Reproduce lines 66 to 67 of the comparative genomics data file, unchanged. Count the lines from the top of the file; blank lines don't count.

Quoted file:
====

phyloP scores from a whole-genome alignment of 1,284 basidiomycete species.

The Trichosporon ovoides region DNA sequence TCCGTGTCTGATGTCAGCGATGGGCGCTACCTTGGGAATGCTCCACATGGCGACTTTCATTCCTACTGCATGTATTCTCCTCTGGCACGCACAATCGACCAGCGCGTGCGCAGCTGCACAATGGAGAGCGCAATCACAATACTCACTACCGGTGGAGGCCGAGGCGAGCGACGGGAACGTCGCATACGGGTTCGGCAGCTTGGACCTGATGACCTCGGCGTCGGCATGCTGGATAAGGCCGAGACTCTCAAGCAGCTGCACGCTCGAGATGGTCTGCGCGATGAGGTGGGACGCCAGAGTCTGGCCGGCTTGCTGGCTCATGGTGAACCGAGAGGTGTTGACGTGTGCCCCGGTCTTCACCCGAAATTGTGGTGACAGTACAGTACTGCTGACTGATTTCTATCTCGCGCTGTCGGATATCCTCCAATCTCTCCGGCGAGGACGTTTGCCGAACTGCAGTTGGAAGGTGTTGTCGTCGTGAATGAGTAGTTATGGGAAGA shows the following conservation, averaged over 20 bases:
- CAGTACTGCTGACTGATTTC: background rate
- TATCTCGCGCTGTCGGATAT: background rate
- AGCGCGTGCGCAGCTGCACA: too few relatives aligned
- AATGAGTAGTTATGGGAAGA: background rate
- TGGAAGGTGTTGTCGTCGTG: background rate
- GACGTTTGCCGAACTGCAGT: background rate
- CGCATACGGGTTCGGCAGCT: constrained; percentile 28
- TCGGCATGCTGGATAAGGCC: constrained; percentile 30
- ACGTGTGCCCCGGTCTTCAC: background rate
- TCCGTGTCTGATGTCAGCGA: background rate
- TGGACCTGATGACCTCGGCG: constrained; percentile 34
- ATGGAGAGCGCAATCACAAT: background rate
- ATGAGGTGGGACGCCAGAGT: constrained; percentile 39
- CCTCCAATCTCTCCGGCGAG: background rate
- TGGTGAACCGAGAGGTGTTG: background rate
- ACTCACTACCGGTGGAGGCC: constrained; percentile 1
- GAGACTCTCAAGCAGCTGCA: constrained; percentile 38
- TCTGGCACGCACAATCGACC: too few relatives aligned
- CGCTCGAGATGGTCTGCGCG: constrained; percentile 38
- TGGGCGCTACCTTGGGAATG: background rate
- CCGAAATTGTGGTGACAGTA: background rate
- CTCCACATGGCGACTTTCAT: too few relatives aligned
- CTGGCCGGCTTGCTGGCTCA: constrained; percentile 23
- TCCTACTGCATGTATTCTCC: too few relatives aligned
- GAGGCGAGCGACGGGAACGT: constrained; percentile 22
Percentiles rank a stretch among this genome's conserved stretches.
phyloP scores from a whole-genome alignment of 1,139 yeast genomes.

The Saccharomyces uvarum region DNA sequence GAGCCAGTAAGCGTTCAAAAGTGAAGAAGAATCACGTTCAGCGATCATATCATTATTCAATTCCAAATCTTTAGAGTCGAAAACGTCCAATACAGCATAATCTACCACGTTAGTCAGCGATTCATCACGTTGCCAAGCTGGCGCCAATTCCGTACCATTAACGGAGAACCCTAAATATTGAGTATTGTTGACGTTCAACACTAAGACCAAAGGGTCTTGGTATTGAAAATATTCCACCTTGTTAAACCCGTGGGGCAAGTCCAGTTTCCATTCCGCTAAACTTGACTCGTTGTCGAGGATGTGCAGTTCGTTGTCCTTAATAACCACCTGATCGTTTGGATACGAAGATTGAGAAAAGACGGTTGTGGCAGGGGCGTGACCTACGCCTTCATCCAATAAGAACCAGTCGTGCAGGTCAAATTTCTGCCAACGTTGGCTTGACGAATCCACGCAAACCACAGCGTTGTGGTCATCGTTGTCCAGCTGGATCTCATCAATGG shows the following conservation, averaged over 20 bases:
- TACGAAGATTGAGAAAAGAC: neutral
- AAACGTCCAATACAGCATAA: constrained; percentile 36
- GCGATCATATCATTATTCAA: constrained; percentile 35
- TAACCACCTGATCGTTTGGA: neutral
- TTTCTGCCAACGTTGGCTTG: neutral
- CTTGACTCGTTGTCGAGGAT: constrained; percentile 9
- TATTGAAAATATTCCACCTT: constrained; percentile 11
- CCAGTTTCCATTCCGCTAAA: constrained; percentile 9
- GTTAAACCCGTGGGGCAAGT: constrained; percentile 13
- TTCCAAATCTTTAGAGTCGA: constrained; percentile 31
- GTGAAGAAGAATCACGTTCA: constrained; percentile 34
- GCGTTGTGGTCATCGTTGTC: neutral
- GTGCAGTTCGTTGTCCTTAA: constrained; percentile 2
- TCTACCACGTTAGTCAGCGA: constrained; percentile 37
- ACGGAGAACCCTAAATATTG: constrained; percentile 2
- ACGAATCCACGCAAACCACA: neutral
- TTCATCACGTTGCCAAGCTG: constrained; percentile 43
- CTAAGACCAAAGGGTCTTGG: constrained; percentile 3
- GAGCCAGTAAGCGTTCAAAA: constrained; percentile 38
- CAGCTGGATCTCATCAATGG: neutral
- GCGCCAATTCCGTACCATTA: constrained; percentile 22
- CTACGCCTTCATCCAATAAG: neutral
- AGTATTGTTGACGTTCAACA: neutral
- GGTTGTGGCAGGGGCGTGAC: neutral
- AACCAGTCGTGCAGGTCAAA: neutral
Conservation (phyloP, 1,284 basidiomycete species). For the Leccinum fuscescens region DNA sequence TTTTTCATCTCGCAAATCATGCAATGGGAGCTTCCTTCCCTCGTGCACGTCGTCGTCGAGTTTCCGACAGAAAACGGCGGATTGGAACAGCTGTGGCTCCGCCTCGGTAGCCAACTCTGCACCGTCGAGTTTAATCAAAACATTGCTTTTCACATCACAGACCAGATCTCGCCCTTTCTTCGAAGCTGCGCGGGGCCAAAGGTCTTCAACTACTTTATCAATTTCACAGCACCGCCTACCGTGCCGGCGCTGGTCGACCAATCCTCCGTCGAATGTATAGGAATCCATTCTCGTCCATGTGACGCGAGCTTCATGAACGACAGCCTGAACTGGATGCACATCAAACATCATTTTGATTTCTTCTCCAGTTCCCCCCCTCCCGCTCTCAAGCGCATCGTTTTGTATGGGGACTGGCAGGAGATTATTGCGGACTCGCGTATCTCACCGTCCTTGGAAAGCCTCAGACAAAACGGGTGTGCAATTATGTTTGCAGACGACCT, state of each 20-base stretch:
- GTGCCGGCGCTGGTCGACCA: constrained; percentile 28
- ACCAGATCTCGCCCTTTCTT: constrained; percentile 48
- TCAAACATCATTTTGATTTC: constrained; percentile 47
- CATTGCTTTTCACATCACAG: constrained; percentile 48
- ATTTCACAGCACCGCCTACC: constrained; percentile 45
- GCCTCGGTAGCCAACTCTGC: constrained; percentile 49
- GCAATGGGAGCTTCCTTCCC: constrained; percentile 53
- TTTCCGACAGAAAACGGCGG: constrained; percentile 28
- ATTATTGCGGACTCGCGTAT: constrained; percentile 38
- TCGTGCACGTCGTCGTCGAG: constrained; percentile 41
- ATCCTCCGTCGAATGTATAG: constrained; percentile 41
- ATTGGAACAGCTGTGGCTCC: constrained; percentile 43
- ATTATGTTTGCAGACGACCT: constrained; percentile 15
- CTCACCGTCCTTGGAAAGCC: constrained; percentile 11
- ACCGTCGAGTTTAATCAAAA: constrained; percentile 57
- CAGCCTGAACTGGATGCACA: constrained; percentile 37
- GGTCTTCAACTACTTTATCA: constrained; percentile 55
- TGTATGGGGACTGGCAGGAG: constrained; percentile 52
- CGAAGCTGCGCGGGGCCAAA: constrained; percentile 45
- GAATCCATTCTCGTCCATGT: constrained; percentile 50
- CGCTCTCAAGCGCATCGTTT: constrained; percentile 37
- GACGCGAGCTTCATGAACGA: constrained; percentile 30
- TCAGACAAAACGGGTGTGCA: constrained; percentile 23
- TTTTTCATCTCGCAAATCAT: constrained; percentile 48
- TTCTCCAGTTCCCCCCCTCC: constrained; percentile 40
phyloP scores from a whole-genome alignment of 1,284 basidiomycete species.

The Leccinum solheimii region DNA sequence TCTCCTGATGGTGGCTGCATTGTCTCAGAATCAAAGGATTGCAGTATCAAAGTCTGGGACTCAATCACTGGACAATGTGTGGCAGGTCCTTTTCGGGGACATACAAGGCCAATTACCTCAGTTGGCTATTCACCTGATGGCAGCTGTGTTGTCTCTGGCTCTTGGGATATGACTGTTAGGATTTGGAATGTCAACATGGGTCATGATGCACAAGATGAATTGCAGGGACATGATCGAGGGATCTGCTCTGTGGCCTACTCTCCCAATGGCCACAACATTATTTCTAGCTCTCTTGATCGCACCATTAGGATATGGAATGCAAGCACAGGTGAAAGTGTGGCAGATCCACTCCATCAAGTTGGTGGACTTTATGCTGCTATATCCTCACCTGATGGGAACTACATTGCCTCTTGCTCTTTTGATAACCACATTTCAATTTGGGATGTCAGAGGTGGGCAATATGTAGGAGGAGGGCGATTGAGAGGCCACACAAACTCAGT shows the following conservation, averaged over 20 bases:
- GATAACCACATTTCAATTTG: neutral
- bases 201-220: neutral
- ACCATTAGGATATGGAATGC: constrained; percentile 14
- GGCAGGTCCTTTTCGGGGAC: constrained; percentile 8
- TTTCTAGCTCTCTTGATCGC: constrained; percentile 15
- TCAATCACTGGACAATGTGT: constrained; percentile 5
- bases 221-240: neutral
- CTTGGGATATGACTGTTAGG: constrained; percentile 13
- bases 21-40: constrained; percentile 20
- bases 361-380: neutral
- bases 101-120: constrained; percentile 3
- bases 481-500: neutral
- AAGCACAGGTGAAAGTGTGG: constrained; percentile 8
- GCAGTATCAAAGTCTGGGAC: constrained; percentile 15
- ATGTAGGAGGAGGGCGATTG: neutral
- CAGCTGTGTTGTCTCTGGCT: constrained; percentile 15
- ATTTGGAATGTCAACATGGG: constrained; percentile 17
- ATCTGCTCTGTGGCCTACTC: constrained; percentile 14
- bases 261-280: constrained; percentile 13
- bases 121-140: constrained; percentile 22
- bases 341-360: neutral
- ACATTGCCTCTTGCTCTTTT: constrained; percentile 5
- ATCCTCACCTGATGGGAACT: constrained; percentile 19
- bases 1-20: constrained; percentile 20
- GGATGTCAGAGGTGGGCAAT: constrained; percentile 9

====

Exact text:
- TCGTGCACGTCGTCGTCGAG: constrained; percentile 41
- ATCCTCCGTCGAATGTATAG: constrained; percentile 41